that had been artificially camouflaged. Infrared photography has the same
problems that conventional photography has, you need light and clear skies.
Even so, CIR is sensitive to very slight differences in vegetation. Because
buried archeological features can affect how plants grow above them, such
features become visible in color infrared photography.
Thermal Infrared Multispectral Scanner (TIMS):
A six channel scanner that measures the thermal radiation given off by the
ground, with accuracy to 0.1 degree centigrade. The pixel (picture element)
is the square area being sensed, and the size of the pixel is directly proportional
to sensor height. For example, pixels from Landsat satellites are about
100 feet (30 m) on a side, and thus have limited archeological applications.
However, pixels in TIMS data measure only a few feet on a side and as such
can be used for archeological research. TIMS data were used to detect ancient
Anasazi roads in Chaco Canyon, NM.
Airborne Oceanographic Lidar (ADI):
A laser device that makes "profiles" of the earth's surface. The
laser beam pulses to the ground 400 times per second, striking the surface
every three and a half inches, and bounces back to its source. In most cases,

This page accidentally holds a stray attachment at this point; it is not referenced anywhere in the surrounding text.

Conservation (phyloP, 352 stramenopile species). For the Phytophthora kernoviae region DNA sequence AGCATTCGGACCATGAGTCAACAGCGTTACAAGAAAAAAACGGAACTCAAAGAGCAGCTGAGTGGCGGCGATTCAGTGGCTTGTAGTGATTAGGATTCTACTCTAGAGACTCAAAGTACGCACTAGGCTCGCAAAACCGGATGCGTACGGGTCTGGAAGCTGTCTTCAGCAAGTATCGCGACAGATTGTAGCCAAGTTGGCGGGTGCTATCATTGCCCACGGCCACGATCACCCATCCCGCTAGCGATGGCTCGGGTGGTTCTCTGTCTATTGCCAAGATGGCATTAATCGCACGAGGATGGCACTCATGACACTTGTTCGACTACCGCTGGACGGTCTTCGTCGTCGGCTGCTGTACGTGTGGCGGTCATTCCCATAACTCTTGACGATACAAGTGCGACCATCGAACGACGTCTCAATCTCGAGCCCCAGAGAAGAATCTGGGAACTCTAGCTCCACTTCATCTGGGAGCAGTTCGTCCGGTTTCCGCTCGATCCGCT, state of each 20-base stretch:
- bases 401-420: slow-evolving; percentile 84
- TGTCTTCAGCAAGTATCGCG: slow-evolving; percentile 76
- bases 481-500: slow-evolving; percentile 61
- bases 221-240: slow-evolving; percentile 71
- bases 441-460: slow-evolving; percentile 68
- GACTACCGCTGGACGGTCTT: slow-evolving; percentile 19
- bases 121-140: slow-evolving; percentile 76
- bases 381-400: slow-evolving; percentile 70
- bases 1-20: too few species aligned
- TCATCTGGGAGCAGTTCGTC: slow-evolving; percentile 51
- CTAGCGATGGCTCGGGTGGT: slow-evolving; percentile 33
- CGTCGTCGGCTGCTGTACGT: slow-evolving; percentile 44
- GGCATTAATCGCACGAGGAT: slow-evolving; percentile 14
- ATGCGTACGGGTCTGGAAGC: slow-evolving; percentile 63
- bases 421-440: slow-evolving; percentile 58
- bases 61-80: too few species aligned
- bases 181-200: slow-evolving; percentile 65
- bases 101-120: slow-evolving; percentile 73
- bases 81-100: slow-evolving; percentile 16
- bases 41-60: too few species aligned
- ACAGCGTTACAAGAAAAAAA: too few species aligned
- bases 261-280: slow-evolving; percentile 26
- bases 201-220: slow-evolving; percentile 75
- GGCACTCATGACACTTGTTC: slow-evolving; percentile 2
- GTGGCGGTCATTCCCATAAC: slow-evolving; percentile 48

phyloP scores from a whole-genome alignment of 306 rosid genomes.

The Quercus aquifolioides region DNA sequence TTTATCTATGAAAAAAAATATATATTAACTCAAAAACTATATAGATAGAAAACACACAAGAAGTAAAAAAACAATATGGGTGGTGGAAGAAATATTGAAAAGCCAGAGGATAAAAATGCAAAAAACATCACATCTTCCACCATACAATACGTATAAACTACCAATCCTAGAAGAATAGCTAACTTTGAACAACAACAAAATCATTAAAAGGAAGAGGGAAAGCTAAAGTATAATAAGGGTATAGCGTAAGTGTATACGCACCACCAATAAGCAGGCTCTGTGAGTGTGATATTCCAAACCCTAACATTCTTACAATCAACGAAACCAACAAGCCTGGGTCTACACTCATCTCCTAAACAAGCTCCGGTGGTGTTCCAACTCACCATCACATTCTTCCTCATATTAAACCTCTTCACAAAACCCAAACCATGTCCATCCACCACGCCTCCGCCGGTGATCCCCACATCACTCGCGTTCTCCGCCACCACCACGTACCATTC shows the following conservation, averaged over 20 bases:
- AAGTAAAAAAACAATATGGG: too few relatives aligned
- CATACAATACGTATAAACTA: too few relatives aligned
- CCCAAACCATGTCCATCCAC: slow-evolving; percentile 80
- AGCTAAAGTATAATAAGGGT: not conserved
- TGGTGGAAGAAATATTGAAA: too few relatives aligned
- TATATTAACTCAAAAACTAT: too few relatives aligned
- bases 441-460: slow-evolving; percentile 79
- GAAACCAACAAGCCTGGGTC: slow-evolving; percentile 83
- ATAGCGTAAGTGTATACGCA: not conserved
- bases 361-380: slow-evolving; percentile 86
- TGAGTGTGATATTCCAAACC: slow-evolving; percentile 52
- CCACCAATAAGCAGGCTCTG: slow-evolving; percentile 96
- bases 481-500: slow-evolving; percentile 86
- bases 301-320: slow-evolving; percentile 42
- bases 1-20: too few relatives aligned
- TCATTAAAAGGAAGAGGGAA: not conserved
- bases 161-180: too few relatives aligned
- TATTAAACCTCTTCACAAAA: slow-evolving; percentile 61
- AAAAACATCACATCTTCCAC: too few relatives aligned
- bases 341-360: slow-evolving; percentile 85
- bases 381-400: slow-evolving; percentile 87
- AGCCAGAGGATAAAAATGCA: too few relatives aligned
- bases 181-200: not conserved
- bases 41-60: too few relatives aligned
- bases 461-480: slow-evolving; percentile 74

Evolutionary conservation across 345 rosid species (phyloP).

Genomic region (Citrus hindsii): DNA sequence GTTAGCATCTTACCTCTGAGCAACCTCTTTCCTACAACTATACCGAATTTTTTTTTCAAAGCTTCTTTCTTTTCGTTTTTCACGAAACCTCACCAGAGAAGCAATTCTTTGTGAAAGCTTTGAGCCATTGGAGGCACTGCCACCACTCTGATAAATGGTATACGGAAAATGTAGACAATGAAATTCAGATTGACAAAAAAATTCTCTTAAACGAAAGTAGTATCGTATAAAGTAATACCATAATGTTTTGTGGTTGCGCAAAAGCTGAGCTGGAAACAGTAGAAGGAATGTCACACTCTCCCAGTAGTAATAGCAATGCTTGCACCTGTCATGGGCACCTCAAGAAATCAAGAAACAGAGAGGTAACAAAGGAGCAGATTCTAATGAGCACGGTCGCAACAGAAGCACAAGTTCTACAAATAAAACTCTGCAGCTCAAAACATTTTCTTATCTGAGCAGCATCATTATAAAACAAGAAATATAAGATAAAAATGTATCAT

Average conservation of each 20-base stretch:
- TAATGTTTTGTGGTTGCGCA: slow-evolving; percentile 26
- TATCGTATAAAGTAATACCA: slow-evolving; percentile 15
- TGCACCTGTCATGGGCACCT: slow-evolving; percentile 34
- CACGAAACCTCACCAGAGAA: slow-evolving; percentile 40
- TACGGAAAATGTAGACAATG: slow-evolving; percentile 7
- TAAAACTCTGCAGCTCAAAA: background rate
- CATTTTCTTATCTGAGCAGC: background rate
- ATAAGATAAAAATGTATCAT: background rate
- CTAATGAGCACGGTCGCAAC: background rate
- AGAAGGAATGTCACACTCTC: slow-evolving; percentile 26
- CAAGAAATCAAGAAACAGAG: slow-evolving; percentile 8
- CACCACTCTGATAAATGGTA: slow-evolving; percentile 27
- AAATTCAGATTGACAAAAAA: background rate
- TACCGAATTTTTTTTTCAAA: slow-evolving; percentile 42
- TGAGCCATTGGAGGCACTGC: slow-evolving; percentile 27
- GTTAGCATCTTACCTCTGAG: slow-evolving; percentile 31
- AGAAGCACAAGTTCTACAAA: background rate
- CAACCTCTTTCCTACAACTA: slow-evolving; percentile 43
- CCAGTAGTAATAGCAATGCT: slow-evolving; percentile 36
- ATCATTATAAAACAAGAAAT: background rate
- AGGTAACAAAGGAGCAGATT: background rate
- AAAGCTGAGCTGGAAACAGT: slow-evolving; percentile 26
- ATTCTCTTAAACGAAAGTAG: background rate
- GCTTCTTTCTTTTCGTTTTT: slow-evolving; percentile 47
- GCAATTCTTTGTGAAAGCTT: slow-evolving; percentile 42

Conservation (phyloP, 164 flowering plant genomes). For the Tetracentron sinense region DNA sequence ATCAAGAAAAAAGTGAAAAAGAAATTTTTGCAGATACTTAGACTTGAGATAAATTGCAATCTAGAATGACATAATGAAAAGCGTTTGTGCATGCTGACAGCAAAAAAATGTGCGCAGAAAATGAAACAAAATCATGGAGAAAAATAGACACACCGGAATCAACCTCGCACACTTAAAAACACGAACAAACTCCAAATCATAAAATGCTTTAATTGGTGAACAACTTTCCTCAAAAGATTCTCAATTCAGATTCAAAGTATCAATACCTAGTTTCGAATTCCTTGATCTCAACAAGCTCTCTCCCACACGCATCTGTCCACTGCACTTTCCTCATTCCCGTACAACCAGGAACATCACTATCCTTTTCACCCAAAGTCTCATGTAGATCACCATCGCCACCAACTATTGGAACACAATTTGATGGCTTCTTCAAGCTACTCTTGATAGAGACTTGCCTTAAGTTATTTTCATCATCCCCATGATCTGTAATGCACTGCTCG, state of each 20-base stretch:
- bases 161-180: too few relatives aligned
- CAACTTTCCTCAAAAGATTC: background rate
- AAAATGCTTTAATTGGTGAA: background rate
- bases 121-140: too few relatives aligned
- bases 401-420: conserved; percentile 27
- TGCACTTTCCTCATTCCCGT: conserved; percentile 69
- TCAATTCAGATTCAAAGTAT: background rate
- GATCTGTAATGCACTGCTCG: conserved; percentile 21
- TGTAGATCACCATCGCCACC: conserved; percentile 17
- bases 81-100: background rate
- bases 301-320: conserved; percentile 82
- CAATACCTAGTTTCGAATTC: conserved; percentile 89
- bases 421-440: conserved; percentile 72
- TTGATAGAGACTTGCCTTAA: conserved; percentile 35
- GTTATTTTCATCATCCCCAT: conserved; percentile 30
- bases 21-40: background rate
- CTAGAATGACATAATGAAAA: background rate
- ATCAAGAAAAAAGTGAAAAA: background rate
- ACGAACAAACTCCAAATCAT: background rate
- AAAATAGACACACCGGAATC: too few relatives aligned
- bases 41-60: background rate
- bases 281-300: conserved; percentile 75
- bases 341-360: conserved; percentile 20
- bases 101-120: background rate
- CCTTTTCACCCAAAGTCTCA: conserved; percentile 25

the beam bounces off the top of the vegetation cover and off the ground
surface; the difference between the two give information on forest height,
or even the height of grass in pastures. As the lidar passes over an eroded
footpath that still affects the topography, the pathway's indentation is
recorded by the laser beam. The lidar data can be processed to reveal tree
height as well as elevation, slope, aspect, and slope length of ground features.
Lidar can also be used to penetrate water to measure the morphology of coastal
water, detect oil forms, fluorescent dye traces, water clarity, and organic
pigments including chlorophyll. In this case, part of the pulse is reflected
off the water surface, while the rest travels to the water bottom and is
reflected. The time elapsed between the received impulses allows for a determination
of water depth and subsurface topography.
Synthetic Aperture Radar (SAR):
SAR beams energy waves to the ground and records the energy reflected. Radar
is sensitive to linear and geometric features on the ground, particularly
when different radar wavelengths and different combinations of the horizontal
and vertical data are employed. Different wavelengths are sensitive to vegetation
or to ground surface phenomena. In dry, porous soils, radar can penetrate
the surface. In 1982, radar from the space shuttle penetrated the sand of
the Sudanese desert and revealed ancient watercourses. Using airborne radar
in Costa Rica, prehistoric footpaths have been found.
Beaming radar pulses into the ground and measuring the echo is a good way
of finding buried artifacts in arid regions (water absorbs microwaves).
Man-made objects tend to reflect the microwaves, giving one a "picture"
of what is underground without disturbing the site.